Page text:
A new revolutionary manufacturing approach using techniques and technologies from Formula One will “revolutionize” mainstream car production is developed by British design and engineering firm Gordon Murray Design (GMD). Gordon Murray Design has the imagination and it has developed a radical new process of making equally mould-breaking vehicles. It’s called iStream® and it’s a fundamental re-think of the way cars are designed, developed and manufactured.
The iStream® assembly process is a complete rethink and redesign of the traditional automotive manufacturing process and could potentially be the biggest revolution in high volume manufacture since the Model T. Development of the process began over 15 years ago and it has already won the prestigious ‘Idea of the Year’ award from Autocar who were given privileged access in order to make their assessment. The simplified assembly process means that the manufacturing plant can be designed to be 20% of the size of a conventional factory. This could reduce capital investment in the assembly plant by approximately 80%. Yet the flexibility of this assembly process means that the same factory could be used to manufacture different variants. The iStream® design process is a complete re-think on high volume materials, as well as the manufacturing process and will lead to a significant reduction in full lifecycle CO2.
It brings Formula One technology and materials within reach of the everyday motorist. This technology has been the enabler in producing a sports car some 300kg lighter than its class opposition alongside delivering new levels of torsional rigidity. said its creators. The process combines high-strength aluminium frames with advanced carbon-fibre composite panels.
GMD used the process to create a modular chassis, the iStream Superlight. Manufacturers could adapt it for different types of vehicles, the company claimed, “from sports cars and ultra-efficient electric city cars to SUVs and light commercial vehicles”.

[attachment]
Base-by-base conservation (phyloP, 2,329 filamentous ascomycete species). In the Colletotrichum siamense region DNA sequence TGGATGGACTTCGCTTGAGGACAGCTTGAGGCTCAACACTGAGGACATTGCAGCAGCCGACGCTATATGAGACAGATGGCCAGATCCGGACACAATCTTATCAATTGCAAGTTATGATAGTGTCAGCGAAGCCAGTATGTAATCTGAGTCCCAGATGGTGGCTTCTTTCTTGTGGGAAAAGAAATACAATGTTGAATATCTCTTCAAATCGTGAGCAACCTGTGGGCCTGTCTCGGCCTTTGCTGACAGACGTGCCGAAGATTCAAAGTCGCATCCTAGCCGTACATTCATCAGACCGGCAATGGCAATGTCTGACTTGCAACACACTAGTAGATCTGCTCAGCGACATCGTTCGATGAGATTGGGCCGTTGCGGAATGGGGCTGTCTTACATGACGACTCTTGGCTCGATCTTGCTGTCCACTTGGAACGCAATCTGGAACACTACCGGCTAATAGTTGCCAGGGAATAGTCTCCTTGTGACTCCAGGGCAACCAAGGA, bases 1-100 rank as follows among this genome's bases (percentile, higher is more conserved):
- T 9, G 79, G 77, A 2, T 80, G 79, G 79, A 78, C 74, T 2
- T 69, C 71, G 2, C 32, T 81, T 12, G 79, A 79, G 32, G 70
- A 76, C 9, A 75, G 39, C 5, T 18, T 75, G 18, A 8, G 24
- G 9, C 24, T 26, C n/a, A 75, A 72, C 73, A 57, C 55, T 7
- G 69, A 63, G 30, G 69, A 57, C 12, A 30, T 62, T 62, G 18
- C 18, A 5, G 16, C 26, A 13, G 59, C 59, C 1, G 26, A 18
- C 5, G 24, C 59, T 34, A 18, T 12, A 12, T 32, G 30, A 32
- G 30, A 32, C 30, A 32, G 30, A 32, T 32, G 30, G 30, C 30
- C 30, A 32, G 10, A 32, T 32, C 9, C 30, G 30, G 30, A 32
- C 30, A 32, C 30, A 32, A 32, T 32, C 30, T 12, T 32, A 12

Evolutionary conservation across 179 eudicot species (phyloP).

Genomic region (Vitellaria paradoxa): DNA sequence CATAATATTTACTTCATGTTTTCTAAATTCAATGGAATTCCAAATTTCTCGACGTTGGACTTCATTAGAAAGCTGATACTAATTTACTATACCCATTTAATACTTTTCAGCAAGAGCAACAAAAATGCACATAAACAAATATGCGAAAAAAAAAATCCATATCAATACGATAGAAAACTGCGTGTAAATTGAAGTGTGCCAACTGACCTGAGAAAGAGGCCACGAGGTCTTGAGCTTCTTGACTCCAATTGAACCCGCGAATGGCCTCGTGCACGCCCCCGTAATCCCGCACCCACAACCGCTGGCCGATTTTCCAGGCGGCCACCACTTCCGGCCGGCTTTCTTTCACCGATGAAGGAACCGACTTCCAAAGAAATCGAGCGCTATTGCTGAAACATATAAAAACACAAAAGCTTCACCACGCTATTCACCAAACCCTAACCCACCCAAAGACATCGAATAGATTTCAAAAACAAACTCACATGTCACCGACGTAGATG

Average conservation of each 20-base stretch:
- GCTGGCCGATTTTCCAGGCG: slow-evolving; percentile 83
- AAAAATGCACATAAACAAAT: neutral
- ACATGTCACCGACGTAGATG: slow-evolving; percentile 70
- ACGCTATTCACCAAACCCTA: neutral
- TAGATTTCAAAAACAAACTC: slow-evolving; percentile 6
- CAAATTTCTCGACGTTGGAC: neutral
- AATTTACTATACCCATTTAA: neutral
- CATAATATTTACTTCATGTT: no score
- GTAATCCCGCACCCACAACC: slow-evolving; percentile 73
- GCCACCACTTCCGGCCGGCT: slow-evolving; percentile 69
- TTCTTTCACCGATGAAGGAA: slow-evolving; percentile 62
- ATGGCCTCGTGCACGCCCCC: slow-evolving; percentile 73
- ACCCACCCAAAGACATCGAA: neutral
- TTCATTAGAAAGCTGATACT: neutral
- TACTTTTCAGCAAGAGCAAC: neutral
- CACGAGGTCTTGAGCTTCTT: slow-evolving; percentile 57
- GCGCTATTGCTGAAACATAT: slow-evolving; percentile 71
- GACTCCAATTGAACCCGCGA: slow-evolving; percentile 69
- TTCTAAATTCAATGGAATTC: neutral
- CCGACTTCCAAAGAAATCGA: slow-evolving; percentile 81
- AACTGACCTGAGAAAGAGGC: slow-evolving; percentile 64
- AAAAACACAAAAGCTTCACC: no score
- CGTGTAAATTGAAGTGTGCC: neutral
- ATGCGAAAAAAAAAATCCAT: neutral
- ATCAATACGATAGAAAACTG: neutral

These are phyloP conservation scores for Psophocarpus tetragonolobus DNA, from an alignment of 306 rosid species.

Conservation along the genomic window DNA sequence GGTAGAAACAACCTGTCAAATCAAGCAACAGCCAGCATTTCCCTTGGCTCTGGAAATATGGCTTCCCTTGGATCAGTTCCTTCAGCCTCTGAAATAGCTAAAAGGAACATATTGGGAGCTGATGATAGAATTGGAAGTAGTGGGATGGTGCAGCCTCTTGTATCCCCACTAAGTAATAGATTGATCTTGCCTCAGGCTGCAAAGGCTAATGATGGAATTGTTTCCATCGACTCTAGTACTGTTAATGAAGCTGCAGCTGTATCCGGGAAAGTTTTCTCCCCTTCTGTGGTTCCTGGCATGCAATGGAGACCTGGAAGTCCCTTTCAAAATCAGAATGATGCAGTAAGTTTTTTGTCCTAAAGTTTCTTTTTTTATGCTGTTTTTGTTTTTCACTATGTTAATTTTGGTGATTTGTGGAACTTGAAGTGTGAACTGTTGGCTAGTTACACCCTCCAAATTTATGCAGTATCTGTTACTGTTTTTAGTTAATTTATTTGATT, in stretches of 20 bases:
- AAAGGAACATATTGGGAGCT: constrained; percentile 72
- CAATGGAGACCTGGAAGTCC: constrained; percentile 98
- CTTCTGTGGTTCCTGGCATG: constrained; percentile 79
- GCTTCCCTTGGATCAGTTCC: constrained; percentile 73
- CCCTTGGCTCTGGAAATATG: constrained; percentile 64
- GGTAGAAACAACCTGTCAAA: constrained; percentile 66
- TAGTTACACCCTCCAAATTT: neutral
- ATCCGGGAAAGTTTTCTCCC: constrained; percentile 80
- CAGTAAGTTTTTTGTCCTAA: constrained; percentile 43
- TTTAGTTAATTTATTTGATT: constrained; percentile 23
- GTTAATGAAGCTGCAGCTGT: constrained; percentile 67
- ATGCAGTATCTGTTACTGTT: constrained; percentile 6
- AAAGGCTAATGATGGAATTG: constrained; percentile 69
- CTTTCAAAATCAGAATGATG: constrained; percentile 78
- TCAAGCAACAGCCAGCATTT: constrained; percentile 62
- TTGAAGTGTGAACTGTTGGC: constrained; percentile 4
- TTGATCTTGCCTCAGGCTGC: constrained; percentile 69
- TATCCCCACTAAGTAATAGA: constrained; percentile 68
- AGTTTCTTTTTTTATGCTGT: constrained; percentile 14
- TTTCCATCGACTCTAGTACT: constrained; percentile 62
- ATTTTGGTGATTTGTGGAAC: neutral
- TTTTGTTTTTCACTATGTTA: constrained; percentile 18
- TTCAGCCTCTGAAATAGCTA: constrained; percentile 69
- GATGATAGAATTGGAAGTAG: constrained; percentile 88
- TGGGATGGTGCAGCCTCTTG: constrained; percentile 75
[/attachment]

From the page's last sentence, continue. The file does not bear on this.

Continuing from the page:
The lightweight structure could make cars safer, less polluting and more durable, GMD said, with potential improvements for handling as well.
“It is a breakthrough that will deliver the lightest chassis technology for decades to come,” said company founder Gordon Murray, a renowned designer of Brabham Formula One cars and McLaren supercars. He called the chassis “a unique, adaptable and cost-effective way for manufacturers around the world to dramatically improve vehicle performance and efficiency”.
The structure uses a strong aluminium thin-wall tubular frame and recycled honeycomb carbon-composite chassis panels, in place of the stamped metal used in most volume car production. The design’s body-in-white structures are up to 50% lighter than stamped metal, while reportedly achieving “new levels of rigidity, durability and platform flexibility”.
The company also revealed a lightweight seat using the same iStream process. This achieved a weight reduction of up to 30%, GMD said, making it useful for planes and public transport as well as cars.